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Furry Confusion / Literature

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  • C.S. Lewis' The Chronicles of Narnia featured "Talking Animals" alongside normal animals. This was explained in the sixth book, a prequel; the next book had a Talking Animal turn back into a normal animal out of sheer terror. In the fourth book, the main characters accidentally eat part of a Talking Animal; when they learn this fact, they are as disgusted as if learning they'd "just eaten a baby" and stop eating.
    • Note that there are fairly explicit rules about the Talking Animals in this setting:
      • They are all different species (gena, whatever) from the dumb animals they resemble and do not interbreed.
      • They are closer to human-sized than the corresponding dumb animals. A talking mouse is about two feet tall, while a talking bear would be bigger than a human but never as big as a full-grown wild bear.
      • If they have opposable thumbs or the dumb animal they're related to can pick things up in its paws, they will use tools and sometimes even clothes.
      • Off of that, Talking Animals are considered citizens. Non-talking ones are just regular animals, and can be used for food and/or labor. In the last book, Tirian and Jewel see a Calormene using a whip on a horse. When they think its a regular horse, they find it mildly distasteful. When they learn its a talking horse, they are both so overcome with rage they promptly murder both of the Calormene.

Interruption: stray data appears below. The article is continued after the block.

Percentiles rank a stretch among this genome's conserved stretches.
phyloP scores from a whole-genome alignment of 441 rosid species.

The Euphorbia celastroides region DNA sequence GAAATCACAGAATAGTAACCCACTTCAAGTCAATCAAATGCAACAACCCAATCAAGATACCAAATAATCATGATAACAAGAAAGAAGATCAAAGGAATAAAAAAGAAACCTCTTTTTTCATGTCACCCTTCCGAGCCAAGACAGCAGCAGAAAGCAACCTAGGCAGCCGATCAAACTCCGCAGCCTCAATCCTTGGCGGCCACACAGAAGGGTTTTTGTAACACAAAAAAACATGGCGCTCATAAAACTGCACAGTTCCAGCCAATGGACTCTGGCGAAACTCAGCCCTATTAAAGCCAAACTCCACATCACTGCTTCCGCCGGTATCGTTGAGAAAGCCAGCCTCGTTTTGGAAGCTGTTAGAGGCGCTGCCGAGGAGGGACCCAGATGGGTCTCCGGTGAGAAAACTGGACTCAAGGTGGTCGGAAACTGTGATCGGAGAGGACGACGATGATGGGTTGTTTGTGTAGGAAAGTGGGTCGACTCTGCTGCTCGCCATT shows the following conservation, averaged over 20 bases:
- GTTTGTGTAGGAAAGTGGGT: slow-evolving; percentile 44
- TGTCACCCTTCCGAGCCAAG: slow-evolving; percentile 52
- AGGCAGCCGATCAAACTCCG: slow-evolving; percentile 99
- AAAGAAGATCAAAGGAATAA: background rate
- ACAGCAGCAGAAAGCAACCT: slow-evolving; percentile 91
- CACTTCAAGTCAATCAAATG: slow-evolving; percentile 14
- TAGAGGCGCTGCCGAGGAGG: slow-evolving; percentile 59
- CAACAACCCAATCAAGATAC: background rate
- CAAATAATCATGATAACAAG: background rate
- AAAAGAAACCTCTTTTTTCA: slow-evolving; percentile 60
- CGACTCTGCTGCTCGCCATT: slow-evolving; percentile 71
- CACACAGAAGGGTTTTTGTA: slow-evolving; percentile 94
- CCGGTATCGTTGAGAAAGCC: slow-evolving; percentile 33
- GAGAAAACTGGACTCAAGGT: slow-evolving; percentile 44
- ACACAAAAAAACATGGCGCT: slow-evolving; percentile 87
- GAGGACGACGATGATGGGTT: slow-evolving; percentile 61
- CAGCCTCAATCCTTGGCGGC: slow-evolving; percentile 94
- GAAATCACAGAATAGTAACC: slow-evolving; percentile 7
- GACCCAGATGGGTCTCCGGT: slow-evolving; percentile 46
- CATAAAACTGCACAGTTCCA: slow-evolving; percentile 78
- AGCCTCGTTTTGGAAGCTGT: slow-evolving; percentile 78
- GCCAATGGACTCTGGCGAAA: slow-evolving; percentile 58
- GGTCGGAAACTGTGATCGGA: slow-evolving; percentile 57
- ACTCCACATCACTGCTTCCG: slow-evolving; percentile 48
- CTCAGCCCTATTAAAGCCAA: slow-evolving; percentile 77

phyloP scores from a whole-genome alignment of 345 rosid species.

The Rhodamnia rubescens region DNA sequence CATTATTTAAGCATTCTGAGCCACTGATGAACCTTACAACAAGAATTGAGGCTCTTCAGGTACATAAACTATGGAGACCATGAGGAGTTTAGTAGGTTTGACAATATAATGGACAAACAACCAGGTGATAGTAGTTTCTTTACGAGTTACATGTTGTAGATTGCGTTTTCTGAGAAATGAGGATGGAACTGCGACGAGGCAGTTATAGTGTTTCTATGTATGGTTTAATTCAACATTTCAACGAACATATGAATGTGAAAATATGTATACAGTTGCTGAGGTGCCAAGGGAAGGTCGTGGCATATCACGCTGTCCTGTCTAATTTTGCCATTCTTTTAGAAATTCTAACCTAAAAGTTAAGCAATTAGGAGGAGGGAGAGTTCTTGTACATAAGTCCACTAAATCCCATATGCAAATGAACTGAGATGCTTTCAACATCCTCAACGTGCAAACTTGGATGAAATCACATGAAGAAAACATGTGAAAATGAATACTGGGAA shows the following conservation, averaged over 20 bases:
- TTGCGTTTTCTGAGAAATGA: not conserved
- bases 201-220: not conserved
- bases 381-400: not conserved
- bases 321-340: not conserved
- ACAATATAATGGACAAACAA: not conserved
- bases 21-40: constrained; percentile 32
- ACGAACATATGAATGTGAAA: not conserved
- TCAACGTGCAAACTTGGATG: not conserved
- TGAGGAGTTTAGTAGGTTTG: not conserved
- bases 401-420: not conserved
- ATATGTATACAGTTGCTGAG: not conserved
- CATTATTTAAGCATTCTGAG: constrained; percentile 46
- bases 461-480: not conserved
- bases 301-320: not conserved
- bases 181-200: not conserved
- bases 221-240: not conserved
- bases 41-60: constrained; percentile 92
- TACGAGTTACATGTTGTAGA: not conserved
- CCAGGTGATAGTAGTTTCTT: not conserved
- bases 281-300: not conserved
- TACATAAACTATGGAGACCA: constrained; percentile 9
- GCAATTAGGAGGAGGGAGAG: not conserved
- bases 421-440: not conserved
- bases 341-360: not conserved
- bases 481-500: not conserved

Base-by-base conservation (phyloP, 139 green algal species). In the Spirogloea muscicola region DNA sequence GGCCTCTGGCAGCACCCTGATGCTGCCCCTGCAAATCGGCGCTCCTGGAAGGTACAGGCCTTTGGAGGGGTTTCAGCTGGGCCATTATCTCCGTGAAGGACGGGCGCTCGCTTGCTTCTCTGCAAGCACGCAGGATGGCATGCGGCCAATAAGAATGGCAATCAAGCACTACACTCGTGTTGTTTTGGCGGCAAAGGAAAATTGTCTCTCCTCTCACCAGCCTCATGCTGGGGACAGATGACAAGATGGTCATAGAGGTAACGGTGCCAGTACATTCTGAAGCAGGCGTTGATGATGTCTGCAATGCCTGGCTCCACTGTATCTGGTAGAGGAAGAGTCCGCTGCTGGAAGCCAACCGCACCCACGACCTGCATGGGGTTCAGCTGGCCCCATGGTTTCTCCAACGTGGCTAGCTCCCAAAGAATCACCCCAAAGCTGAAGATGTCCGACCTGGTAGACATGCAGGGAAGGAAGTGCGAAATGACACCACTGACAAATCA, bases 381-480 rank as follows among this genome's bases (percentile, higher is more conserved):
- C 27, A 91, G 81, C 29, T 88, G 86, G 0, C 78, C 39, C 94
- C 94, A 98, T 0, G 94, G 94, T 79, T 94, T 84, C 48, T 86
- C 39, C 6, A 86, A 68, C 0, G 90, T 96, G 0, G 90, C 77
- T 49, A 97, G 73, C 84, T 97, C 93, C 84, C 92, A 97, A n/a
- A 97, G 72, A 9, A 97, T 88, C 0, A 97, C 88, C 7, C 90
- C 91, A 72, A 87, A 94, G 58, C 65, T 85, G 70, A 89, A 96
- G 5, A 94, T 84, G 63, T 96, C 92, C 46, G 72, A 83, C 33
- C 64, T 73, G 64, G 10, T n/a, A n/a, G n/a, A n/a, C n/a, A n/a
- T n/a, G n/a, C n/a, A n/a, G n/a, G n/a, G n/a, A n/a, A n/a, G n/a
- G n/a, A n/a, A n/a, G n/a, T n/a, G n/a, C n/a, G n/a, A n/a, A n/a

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    • Put it all together and it would be hard to mistake a talking animal for a dumb animal by accident, and a talking carnivore has more in common with a talking herbivore than with a dumb carnivore.
    • The Film of the Book The Voyage of the Dawn Treader contains an in-universe example; the crew laugh at Naïve Newcomer Eustace for talking to some random seagull and expecting it to talk back.
  • In some incarnations of L. Frank Baum's Oz series, creatures that talk are collectively "Animals" (and specifically Lions, Geese, etc.) while creatures who do not are "animals" (and conversely lions, geese, et al.).
    • Toto never speaks in the original "Wonderful Wizard of Oz". When it is established in a later book that all animals in OZ can talk, even if they've arrived from our world (Oz continuity is... complicated), Toto says a few words at Dorothy's coercion; but since she always understands what he means even when he doesn't talk, he doesn't see the point. In another book, he rather cheekily states that although he could always talk, he "never had anything to say to any of you."